One day they'll erect a statue of Susan Murray in Walthamstow. Probably not until long after she departs this mortal coil, so she never gets to actually enjoy it - bloody typical - but one day.
A much-admired stand-up herself, Murray has been running comedy gigs in the East London district since, what, the Jacobean era? But be warned, this August Walthamstow may well fall down, because she's leaving town, and heading back to Edinburgh for a first Fringe run in aeons.
"I've not been up for about four years," Murray explain. "It usually takes me that long to get over the emotional baggage of sitting on a bus weeping as it crosses over North Bridge, which as we all know is an essential part of the 'Edinburgh Experience' as a performer."
The Fringe certainly can be a rollercoaster, for novices and seasoned pros. But this show has one heck of a catchy title - How Not to Die in a Plane Crash - and a similarly eye-catching poster. It should be a fun few weeks.
"I'm hoping this year will be awesome as it's about time really," she says. "The plane crash theme is me desperately trying to validate my pitiful addiction to plane crash documentaries and pass it off as 'research' instead of 'dossing around'. The fact that I've made myself terrified of flying is also very amusing, for everybody else.
"But there are actually some very useful tips and bits of information in it too. This show might just save your life one day."
We'll be getting the train back home, ta very much. Susan Murray, your Random 8 await:
What was your childhood career dream?
I wanted to be so many things: The Queen, a racing driver, a nurse. Or Barbara Windsor, but sadly I never got her 'talents'.
Ever met a surprisingly great or awful famous person?
Jeremy Hardy brought Emma Thompson along to the gig that I run in Walthamstow when he last did it and she was brilliant. She was very, errr, merry and she indulged me by doing her Young Ones lines to camera backstage. Top bird.
What's your favourite mode of transport?
Trains, but only when they are empty, because Other People are generally just awful aren't they? Planes are a bit to crashy and I'm convinced 'turbulence' is Latin for 'Before Crash'. Buses now seem to be a place where ALL mobile phone calls are made. Cars exhaust me because it's me driving late at night trying to get back from a gig but being thwarted by Highways England who have clearly hidden a tracker on my car and close every road I ever need. The utter bastards.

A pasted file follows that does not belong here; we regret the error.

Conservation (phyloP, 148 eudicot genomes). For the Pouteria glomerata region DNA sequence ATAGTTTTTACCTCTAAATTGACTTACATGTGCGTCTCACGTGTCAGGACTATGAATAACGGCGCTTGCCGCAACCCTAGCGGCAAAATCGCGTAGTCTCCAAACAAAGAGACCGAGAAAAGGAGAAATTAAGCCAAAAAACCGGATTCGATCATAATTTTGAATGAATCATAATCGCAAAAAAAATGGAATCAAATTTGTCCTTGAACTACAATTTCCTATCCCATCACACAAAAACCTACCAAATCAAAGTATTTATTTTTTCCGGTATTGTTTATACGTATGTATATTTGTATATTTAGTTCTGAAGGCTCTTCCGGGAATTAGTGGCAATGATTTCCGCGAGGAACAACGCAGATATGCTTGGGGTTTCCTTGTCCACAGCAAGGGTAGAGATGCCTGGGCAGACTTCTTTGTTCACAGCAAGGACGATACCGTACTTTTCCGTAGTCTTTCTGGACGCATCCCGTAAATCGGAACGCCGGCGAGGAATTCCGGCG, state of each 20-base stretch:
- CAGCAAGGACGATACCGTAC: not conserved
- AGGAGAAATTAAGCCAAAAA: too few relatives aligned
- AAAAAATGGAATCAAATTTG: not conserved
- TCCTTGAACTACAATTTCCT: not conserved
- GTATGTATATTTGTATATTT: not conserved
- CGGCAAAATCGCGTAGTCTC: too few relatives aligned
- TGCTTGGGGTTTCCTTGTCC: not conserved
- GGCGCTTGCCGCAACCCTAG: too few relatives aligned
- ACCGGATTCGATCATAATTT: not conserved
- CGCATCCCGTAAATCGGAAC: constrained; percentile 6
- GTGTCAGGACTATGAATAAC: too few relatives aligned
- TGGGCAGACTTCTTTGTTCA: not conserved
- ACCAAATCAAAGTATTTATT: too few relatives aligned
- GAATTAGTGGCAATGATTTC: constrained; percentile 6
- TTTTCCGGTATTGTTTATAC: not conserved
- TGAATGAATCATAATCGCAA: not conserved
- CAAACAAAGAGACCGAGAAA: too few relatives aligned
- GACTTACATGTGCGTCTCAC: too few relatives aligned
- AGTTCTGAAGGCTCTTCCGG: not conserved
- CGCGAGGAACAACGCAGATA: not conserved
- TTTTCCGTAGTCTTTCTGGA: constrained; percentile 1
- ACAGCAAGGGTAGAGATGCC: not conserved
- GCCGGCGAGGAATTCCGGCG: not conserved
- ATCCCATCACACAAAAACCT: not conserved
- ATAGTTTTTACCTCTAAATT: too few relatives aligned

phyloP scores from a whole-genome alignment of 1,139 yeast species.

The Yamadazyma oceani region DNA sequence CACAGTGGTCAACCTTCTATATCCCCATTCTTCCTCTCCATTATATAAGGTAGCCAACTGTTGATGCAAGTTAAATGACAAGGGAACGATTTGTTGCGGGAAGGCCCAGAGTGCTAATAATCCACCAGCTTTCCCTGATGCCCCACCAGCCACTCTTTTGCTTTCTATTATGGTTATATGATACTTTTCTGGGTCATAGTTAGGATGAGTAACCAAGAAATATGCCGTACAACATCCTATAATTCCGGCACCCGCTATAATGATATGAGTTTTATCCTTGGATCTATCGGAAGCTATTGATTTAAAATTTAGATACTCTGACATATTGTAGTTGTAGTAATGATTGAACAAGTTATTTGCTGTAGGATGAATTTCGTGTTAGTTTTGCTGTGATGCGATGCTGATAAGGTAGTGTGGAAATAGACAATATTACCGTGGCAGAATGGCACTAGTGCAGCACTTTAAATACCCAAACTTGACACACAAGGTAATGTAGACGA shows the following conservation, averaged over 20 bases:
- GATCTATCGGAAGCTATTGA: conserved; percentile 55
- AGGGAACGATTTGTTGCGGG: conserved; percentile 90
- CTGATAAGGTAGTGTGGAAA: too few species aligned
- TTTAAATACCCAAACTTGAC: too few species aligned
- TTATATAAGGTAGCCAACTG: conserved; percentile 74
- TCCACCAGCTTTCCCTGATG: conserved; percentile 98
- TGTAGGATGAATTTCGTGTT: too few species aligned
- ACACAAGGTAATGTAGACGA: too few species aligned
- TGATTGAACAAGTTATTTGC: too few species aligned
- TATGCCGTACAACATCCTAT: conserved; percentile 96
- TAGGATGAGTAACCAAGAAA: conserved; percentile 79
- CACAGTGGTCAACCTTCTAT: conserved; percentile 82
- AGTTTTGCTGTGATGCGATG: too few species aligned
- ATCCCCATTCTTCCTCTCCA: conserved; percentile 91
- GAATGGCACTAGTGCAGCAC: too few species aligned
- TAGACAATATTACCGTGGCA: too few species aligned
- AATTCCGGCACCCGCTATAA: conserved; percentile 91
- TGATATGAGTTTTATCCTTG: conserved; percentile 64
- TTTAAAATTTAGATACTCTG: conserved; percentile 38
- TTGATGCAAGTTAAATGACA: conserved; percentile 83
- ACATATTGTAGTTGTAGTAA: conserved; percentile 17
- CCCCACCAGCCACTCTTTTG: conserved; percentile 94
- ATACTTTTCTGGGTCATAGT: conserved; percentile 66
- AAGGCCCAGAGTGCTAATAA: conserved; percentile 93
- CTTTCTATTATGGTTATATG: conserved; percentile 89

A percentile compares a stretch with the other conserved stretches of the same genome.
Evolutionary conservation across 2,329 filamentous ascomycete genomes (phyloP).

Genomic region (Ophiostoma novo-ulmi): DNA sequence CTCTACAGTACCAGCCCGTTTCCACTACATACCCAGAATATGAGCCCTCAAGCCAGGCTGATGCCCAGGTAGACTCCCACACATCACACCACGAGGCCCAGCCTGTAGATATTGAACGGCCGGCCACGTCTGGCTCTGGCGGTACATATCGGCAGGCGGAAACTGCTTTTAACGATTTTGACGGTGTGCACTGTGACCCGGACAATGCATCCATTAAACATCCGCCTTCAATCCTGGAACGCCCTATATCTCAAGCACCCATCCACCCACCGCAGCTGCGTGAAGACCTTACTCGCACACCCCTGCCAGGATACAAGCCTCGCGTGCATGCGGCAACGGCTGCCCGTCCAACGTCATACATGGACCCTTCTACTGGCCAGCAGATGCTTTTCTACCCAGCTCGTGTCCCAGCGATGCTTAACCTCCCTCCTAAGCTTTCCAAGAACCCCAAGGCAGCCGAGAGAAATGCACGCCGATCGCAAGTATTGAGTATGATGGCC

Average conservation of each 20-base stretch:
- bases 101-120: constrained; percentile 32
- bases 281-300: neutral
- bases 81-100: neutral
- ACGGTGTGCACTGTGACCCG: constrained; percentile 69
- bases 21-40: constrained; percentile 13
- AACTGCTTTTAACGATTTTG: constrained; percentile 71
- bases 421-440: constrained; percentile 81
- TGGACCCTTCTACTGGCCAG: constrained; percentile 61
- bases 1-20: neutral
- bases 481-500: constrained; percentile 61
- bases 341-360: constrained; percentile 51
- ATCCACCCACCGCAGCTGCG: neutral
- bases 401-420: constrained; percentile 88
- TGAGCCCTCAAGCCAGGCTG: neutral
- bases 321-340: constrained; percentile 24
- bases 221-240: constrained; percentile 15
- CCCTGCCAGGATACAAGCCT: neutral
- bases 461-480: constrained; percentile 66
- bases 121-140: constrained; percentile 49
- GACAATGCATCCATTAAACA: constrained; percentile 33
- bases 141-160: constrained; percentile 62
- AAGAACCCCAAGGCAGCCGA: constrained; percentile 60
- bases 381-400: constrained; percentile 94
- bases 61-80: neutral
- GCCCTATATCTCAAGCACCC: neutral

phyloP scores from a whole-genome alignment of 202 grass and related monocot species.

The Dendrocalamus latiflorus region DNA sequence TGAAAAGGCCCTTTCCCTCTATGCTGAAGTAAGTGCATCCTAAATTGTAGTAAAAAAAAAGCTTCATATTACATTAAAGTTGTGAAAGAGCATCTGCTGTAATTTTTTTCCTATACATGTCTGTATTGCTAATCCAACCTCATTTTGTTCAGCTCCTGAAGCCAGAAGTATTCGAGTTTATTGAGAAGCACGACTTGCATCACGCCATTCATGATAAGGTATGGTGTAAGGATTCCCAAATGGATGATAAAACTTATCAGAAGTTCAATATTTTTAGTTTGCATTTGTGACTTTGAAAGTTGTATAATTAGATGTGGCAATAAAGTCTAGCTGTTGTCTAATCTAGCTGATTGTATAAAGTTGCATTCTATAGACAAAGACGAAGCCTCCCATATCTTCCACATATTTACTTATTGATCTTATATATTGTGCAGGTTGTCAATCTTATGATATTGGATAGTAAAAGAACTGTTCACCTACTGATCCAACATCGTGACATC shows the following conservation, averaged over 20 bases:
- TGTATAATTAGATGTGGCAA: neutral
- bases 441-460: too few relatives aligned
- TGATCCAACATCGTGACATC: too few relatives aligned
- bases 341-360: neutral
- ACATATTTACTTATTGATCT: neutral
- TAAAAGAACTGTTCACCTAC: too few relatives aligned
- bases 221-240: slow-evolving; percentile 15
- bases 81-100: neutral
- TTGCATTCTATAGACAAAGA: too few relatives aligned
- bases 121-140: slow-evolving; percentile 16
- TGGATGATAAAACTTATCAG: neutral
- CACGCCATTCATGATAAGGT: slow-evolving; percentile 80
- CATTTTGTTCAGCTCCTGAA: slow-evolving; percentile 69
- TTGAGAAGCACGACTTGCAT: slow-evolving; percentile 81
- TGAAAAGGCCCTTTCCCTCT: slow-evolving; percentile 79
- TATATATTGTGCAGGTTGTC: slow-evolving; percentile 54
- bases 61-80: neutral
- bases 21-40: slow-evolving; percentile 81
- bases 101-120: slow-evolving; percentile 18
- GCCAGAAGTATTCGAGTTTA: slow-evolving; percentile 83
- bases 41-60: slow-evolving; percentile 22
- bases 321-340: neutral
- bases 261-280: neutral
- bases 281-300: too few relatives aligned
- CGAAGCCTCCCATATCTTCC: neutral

Who are you most envious of?
What's the greatest invention, ever?
Hands down: Tunnocks. The guy who invented them just got a knighthood but I've applied for him to be made Patron Saint of Sugary Snacks. It's a Scottish thing.
Which low-key law would you introduce?
Anyone who doesn't butter up to the edges of the bread and/or toast should be put up against a wall and shot. I know that's a teeny bit harsh but that's how much I love toast.
What was your worst ever holiday?
Oh man, that's an easy one. I went camping in France with a mod. Worst idea ever. You know what they're like when it comes to pristine clothes. "My shirt's all creased". We're on a campsite. With no electricity. Or irons.
I knew it was doomed when we filled the car up with petrol and I dropped my phone and smashed it to smithereens before we'd even left the borough. I remember thinking "I've got two clear weeks, maybe I should just bail and find a meth dealer that takes Euros".
Then halfway through my car broke down, the mod got horrific food poisoning and we were stuck in a town called Merde de Chien cos that's what it was covered in. The car got back to the UK a month after we did. And yet despite all this I still voted to remain.
Ever walked out of a film?
No. I always stay to the bitter, bitter end even if it's terrible as I've paid money to see it. I sat through that tripe that was The Shite Of Water. I don't know why I went to see it; I can't bear sci-fi. It's all total bollocks.
Actually, add that to my low-key laws, along with anyone who plays or records freeform jazz. Wankers.